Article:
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Communication and Effort: The Keys to Successful Mentoring

Wednesday, March 11, 2020
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How much thought do you give to finding yourself a mentor? Would you know where to begin? Would you know how to ask someone to serve as your mentor?

In “Embrace Mentorships,” Jenn Labin offers advice especially for talent development professionals, though the tips work for anyone who is seeking a mentor to help with some facet of their professional or personal development.

Get As Much Clarity As Possible

Before asking someone to mentor you—helping to guide you by asking questions and sharing their insight—know why you want a mentor in that professional or personal area and why you’ve asked that person. “A great way to gain clarity on your mentoring desires is to outline a few specific developmental goals with which you would like a mentor to help you,” Labin writes. Start with some broad ideas then add details and your intention and purpose. Why do you want to develop yourself in that area?

Reaching Out to a Potential Mentor

Once you’ve determined a goal, it’s time to reach out to someone with expertise in that area. Where do you start? Take out pen and paper (or an electronic format) and list people in your network. What do you admire about these people? Do you have someone on that list with expertise that aligns with your developmental goal? Or someone who is connected with an individual with such prowess?

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  • How will you reach out to your potential mentor? How you approach the person you want to be your mentor will vary depending on the type of relationship you have. Is the relationship generally a virtual one? If so, it probably makes sense to send an email or a message via LinkedIn. If you’re seeking a mentor in the personal realm and a neighbor has parenting skills you admire, it probably makes sense to have a face-to-face conversation.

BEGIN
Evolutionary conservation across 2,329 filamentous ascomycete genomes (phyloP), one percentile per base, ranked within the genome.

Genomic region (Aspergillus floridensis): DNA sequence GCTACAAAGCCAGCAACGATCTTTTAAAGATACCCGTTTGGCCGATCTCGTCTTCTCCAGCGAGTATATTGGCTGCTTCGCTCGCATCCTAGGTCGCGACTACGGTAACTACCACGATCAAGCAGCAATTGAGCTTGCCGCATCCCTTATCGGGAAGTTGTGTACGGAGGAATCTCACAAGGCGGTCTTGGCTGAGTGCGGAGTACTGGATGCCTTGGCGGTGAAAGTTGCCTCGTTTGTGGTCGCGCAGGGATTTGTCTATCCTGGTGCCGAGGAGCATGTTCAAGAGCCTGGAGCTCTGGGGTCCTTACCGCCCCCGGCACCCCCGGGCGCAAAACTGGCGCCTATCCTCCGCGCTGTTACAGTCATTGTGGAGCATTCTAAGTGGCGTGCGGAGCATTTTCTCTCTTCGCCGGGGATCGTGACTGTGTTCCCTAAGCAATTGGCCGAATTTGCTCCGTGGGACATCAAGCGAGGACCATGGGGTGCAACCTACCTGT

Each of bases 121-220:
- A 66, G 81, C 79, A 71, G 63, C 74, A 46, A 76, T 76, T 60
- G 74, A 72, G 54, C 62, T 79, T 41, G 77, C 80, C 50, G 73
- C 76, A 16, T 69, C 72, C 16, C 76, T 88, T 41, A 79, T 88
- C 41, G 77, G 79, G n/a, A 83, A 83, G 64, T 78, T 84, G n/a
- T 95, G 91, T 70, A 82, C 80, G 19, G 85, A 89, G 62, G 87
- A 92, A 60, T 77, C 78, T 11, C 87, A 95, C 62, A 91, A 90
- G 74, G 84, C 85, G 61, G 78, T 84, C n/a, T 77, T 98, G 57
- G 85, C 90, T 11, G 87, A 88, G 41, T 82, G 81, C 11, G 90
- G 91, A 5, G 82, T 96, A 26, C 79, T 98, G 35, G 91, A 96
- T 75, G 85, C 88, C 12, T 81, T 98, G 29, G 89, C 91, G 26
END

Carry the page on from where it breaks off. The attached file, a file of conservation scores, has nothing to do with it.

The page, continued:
• What exactly are you asking for? Rather than simply saying, “I’d like you to be my mentor,” be able to explain to your potential mentor why you’re asking them, what you hope to gain, and the time commitment you’re considering. These details will make it easier for the other person to know if they’re the right individual to be your mentor at this time.
  • How are you asking? Just because your contact is willing and able to devote time to serve as your mentor doesn’t mean they want to waste their time. Make sure you relay that you’re excited about developing yourself in the area you’re asking about and that you’re willing to do the work. Be enthusiastic about the joint effort. It’ll be contagious.

Starting Out

While it may feel awkward to have the conversation, it’s better to come to a mutual understanding about confidentiality, honesty, and the boundaries of the mentorship. Further, it may feel like such things as meeting frequency, session length, and agenda will naturally “happen.” Don’t go there. Write down in a mentoring agreement what each person expects from the relationship.

As the mentoring work ensues, make sure you live up to your commitment to do the work between the mentoring sessions. Whether that’s reading, role-playing, or reflecting, the time between the mentoring sessions is when most of the hard work gets done.

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Ending the Mentoring Relationship

Each person should have the ability to end the relationship early if it’s not working out for them—for example, if one of them is not showing up on time for the agreed-upon meetings. Managing expectations from the start should help reduce these instances.

When your developmental goal has been reached or the initial agreed-upon time for the relationship has come to an end, acknowledge it. Will you continue to keep in touch, just in a different capacity? Are both of you willing to move onto another goal and stay in a mentoring relationship? Will the communication cease? Whichever is the case, before you move on, celebrate the success and hard work.

About the Author

Patty Gaul is a senior writer/editor for the Association for Talent Development (ATD).

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